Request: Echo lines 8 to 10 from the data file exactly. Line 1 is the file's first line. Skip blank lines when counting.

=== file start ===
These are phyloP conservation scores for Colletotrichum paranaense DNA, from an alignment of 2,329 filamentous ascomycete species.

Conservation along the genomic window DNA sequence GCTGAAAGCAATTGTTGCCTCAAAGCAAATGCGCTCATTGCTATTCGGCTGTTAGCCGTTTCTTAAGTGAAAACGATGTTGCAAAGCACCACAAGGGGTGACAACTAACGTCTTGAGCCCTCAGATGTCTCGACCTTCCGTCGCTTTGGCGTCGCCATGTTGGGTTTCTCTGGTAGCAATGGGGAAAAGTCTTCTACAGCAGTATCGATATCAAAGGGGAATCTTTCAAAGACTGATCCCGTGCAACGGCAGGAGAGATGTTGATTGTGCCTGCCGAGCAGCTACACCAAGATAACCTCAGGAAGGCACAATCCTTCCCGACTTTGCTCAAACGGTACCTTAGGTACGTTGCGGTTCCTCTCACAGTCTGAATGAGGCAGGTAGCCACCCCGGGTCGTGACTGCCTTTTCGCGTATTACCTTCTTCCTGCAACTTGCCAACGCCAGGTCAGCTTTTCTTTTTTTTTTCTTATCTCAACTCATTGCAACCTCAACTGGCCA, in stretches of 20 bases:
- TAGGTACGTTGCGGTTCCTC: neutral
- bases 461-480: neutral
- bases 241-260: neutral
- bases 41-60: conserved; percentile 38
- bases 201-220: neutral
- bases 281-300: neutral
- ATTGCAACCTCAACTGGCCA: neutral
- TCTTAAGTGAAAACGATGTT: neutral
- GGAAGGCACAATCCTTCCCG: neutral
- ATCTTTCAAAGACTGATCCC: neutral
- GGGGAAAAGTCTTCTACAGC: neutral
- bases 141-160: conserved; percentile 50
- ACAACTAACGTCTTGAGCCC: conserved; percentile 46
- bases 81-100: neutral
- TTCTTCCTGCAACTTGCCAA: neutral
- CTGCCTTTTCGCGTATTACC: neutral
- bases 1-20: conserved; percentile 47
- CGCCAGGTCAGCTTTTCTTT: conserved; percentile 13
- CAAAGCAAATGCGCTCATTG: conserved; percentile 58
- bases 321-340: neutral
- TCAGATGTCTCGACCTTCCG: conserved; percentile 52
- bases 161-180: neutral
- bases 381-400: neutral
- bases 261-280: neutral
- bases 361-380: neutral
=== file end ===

- bases 281-300: neutral
- ATTGCAACCTCAACTGGCCA: neutral
- TCTTAAGTGAAAACGATGTT: neutral